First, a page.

The impact of micro finance on women at household and group levels: a case study of clients of Kabarole Research Centre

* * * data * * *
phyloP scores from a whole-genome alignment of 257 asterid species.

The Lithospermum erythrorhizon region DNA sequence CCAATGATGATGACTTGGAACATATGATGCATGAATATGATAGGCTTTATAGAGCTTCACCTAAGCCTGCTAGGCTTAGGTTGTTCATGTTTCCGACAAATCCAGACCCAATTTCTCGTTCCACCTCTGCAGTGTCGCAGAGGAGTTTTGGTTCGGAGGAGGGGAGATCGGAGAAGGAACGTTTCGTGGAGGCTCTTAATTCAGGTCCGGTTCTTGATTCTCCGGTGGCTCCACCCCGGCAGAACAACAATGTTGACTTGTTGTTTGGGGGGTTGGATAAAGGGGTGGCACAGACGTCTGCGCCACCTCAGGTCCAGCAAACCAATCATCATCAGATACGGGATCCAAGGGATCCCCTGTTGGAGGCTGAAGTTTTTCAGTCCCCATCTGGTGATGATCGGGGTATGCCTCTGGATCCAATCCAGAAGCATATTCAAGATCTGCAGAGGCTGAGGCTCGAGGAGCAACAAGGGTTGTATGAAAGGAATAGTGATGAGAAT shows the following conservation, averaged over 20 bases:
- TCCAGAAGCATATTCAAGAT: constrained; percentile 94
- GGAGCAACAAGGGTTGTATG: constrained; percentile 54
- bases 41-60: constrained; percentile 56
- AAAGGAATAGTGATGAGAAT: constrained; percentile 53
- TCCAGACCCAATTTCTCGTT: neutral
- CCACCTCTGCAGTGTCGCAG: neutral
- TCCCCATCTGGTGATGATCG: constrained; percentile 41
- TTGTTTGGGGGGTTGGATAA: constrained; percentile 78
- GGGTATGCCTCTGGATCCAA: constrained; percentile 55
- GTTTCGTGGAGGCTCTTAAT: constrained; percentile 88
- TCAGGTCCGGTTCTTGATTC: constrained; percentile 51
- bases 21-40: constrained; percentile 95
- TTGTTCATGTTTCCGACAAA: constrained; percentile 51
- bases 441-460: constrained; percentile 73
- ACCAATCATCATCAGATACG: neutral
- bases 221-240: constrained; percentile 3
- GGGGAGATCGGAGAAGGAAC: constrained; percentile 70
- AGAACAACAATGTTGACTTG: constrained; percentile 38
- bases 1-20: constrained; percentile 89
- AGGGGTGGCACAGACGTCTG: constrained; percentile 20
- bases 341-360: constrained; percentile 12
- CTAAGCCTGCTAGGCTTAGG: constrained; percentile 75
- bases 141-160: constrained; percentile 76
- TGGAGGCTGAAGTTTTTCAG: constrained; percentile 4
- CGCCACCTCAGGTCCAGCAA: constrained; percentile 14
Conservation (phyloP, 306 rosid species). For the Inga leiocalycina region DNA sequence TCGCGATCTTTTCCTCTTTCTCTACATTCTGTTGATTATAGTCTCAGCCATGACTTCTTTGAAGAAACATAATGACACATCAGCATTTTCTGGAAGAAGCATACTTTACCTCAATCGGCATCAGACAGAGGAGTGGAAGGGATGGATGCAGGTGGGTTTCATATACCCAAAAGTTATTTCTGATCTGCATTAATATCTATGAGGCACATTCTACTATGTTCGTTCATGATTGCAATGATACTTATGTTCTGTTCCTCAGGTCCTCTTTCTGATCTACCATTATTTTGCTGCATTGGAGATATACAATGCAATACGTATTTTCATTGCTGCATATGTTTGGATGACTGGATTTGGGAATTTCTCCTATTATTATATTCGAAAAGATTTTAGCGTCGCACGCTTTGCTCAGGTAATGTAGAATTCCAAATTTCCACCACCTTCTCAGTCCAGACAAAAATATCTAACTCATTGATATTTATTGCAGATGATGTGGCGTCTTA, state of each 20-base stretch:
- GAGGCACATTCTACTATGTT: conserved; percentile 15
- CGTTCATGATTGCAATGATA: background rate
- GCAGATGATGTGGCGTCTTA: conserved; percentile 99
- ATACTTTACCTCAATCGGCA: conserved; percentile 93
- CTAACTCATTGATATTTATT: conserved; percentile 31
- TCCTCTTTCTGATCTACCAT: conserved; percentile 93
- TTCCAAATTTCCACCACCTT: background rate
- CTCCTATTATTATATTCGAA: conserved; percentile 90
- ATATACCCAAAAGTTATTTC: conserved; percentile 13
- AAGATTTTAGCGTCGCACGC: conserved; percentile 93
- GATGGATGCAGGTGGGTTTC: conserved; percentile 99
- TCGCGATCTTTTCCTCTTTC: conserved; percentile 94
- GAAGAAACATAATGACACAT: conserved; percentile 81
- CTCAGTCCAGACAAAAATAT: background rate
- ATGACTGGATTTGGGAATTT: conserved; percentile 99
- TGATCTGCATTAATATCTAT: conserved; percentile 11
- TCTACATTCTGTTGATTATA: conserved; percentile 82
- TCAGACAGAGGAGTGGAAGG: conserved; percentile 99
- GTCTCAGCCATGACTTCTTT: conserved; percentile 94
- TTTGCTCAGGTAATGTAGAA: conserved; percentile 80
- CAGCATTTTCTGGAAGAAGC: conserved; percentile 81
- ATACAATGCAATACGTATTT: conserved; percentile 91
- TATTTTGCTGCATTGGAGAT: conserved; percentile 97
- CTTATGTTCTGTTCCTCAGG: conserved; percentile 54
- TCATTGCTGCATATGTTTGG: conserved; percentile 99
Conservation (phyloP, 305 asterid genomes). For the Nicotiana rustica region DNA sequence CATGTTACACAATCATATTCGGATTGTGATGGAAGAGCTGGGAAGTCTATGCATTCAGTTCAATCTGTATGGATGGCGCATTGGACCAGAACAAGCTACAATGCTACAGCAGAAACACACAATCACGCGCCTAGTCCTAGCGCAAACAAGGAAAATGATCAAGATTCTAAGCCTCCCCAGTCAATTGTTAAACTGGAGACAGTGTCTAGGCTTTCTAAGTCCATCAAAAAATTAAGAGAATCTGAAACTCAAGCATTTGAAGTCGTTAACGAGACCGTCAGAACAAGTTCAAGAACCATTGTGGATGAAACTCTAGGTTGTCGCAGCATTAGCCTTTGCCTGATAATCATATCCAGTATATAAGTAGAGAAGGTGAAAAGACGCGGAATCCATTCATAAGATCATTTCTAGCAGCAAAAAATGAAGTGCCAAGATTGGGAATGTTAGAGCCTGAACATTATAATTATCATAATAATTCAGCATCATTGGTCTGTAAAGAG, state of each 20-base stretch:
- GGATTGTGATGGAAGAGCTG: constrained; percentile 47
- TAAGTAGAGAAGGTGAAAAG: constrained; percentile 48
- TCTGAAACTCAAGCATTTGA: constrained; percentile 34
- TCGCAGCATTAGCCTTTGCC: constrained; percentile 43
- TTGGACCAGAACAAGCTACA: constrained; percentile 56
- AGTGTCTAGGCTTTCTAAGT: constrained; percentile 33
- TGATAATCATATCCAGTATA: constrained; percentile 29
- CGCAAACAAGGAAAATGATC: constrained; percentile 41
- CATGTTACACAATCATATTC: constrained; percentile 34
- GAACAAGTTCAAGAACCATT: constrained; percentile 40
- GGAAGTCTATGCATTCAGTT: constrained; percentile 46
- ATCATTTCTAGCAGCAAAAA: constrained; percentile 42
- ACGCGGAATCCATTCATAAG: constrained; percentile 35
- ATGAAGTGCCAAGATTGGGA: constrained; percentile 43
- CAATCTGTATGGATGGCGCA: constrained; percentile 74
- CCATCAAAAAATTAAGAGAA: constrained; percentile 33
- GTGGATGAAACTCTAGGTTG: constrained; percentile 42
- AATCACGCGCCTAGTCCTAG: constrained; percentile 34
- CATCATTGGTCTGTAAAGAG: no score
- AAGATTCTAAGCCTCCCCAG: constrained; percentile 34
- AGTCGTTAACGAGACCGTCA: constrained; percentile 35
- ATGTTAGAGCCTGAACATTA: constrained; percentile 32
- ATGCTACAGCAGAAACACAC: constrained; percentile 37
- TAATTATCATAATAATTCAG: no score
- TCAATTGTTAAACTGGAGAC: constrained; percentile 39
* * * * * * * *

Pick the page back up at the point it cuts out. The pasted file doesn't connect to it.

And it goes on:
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This study explored the impact of micro finance on women at household and group levels. It focused on the beneficiaries of Micro Finance Associations (MFAs). The study intended to examine the nature of services offered by MFAs, assess socio economic impact of MFIs on women clients and examine mechanisms in place to ensure gender sensitivity. It targeted both male and female beneficiaries of KRC-MFAs of Kyarusozi and Nyankwanzi in Kabarole district of over 18 years. The study employed a cross sectional research design so as to generate data from a wide range of respondents. To carry out an effective assessment, the study relied on primary data collected with the use of interview guides and questionnaires, observation method and Focus Group Discussions. Secondary data was also used and composed of documentary review of related literature. Data collected is presented in frequency tables and quotations and are also used to support the interpretation of the findings. The researcher sampled a population of 50 people from the MFA clientele, represented in two MFAs with six groups respectively. Random sampling was used to select the first respondent being, the forth person on the list, then every fourth person along the list until the researcher got the last respondent of the beneficiaries of the MFAs; while purposive sampling was used to select KRC-MFA programme executive and officials. Both qualitative and quantitative techniques were used in data collection. Data was analyzed by editing, coding and cross tabulated according to themes. It was found that MFAs offer a wide range of services to their clients and these include; training, loans, encouraging members to save and buy shares, with emphasis on women membership and leadership. MFA services have had positive socio-economic impacts on women members at household and group levels, for instance: increased income levels, property acquisition, banking services closer to men and women, increased agricultural productivity, employment opportunities and others. The study finally established that KRC-MFAs implemented gender mainstreaming as a cross cutting issue in their practices both at the centre and grass root levels. The study concluded that MFA programme has potential to transform the society, by setting targets that prioritize to equip women socially and economically despite the gaps that still need to be addressed. The study recommended that men should actively participate in the domestic chores, so as to enable women utilize the credit obtained better; more training be extended to women on how to profitably invest the credit obtained.